Book Review | The Traitor by V.S. Alexander


TITLE: The Traitor

AUTHOR: V.S. Alexander

PUBLISHER: Kensington Publishing Corp

RELEASE DATE: February 25, 2020

GENRE: Fiction, Historical Fiction, Romance


Drawing on the true story of the White Rose—the resistance movement of young Germans against the Nazi regime—The Traitor tells of one woman who offers her life in the ultimate battle against tyranny, during one of history’s darkest hours.

In the summer of 1942, as war rages across Europe, a series of anonymous leaflets appears around the University of Munich, speaking out against escalating Nazi atrocities. The leaflets are hidden in public places, or mailed to addresses selected at random from the phone book. Natalya Petrovich, a student, knows who is behind the leaflets—a secret group called the White Rose, led by siblings Hans and Sophie Scholl and their friends.

As a volunteer nurse on the Russian front, Natalya witnessed the horrors of war first-hand. She willingly enters the White Rose’s circle, where every hushed conversation, every small act of dissent could mean imprisonment or death at the hands of an infuriated Gestapo. Natalya risks everything alongside her friends, hoping the power of words will encourage others to resist. But even among those she trusts most, there is no guarantee of safety—and when danger strikes, she must take an extraordinary gamble in her own personal struggle to survive. (Description from Goodreads


(***Please note that this review may contain spoilers***)

Before I jump into my thoughts about The Traitor, I wanted to start with a quote from the author’s notes. “I can safely say that fewer Europeans outside of Germany, and most Americans, particularly young people, know little of the resistance movements like the White Rose and the Red Orchestra. Their only exposure may be a mention in passing during a history class on World War II. This is another reason I wanted to write The Traitor. We should never forget”. (The Traitor, V.S. Alexander)

For almost a year, I’ve been reading various historical fiction books surrounding WWII because I wanted to continue learning about this time in history. Like the author said, “we should never forget” and books like The Traitor and all the others I’ve read are making sure we know about the people that resisted Hitler’s evil and the horrors of that terrible time in history. We should never forget so that we never see this again in our future.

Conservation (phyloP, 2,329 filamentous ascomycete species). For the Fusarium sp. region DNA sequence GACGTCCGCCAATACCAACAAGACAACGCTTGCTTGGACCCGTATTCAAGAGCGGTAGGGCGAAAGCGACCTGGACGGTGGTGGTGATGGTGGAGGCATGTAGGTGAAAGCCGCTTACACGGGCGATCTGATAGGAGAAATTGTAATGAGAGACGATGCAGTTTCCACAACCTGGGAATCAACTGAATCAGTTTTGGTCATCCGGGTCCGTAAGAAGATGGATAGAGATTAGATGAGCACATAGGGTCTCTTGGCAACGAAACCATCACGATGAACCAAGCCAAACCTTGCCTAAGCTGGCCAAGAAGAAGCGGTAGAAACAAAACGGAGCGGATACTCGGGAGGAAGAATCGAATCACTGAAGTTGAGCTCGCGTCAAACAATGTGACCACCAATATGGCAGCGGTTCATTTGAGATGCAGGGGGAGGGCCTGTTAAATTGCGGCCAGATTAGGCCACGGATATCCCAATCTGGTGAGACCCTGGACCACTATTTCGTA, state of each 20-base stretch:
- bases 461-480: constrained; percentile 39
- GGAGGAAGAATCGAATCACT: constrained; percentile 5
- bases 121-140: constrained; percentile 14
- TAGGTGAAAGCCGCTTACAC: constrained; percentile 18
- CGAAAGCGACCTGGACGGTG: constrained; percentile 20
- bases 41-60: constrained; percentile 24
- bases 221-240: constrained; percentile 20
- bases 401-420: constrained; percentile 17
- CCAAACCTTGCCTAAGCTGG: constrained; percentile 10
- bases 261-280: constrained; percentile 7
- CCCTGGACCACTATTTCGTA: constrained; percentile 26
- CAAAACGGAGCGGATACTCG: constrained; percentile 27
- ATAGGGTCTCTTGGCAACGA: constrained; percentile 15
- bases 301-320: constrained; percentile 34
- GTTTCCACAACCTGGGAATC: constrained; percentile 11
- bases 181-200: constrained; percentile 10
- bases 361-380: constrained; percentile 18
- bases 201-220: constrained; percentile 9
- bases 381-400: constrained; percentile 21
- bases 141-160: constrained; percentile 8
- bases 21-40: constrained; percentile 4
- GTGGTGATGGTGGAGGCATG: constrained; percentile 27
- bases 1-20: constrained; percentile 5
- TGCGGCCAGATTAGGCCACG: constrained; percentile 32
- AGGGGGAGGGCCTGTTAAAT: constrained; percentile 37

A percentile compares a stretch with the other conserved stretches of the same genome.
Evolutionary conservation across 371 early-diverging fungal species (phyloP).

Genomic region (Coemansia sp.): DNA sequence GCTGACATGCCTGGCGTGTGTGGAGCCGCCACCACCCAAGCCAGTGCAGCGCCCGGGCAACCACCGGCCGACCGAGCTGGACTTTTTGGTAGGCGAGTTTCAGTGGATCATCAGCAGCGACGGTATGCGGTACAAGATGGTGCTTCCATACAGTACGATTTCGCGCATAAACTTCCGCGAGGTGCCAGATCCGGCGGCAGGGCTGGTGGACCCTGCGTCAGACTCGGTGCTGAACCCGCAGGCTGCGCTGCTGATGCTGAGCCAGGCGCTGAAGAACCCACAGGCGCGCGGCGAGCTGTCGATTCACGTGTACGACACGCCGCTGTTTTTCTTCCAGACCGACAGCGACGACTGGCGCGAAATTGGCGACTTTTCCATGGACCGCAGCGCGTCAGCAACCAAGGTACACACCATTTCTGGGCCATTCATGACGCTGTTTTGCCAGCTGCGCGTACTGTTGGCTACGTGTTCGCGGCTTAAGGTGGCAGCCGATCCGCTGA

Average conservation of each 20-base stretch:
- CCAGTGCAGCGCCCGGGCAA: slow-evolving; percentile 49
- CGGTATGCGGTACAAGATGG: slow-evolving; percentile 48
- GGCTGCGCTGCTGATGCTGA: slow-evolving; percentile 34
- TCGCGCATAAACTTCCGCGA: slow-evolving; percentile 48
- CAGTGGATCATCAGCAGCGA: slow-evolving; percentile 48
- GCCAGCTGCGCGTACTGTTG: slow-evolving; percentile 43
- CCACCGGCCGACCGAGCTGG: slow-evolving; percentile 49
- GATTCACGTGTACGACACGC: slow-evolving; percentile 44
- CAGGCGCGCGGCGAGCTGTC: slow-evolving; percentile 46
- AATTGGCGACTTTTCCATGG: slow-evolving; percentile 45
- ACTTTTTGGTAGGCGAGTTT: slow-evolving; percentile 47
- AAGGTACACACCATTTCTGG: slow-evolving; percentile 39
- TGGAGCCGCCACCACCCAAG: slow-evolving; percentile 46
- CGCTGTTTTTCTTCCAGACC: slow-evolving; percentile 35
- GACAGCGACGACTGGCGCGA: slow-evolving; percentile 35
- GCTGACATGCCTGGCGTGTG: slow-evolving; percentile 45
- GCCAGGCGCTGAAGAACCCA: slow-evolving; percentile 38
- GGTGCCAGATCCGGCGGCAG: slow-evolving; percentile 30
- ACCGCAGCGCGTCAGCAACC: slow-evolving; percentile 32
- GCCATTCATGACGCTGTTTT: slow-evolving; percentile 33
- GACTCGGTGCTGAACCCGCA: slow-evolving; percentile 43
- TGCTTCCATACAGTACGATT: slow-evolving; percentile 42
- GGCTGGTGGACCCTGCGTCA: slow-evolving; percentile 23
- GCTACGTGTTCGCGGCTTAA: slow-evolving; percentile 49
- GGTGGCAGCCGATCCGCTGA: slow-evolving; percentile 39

The Traitor is based on a real group called the White Rose who “composed four leaflets, which exposed and denounced Nazi and SS atrocities, including the extermination of Jews and Polish nobility, and called for resistance to the regime” (History).

Rather than focus on the real life founders and participants of this group, V.S. Alexander created fictional characters that could have been really part of the group. I thought this was a great path for the author to go because there’s more that he could do with the characters and there’s less pressure to be historically accurate with real individuals. However, he still included the founders, Hans and Sophie Scholl as well as other prominent members of the group, but made sure to be true to who they were.

This book was different from the books I’ve read recently, as it focused solely on the perspective of one person, Natalya Petrovich. Other books usually include perspectives from several different people. I liked that I was able to follow just one person’s thoughts and experiences throughout the entire war. We follow Natalya through seeing her town (Munich) destroy jewish establishments all the way to the American liberation of the POW prison she was working at.

V.S. Alexander really captured the horrific circumstances, torture, manipulation, blackmail, and deceitfulness that Natalya faced after she was arrested for being a member of the White Rose. She was consider a traitor to the Reich and every day could have been her last. She spent years in prison, was sent to an asylum, and escaped with the help of others who resisted Hitler’s rule. There was a lot of death along the way and Natalya lost a lot of people, but she didn’t lose hope and kept on going despite everything she’d been through. She was a very brave woman and I suspect there were many women like her that actually existed during WWII.

Overall, this book was amazing. I couldn’t put it down and would highly recommend reading it regardless of the genres you do or don’t read. It’s a great story about resilience in the face of death and uncertainty. It’s a look into another piece of history that you may not know enough about. Most importantly, it highlights the evil that plagued its time and how people overcame it and fought against it. I look forward to reading more from this author and happy I discovered him on NetGalley.




V.S. Alexander is an ardent student of history with a strong interest in music and the visual arts. Some of V.S.’s writing influences include Shirley Jackson, Oscar Wilde, Daphne du Maurier, or any work by the exquisite Brontë sisters. V.S. lives in Florida and is at work on a second historical novel for Kensington. (Bio found on Kensington Publishing Corp website)

Thank you to Kensington Books and NetGalley for a copy of this book in exchange for an honest review.

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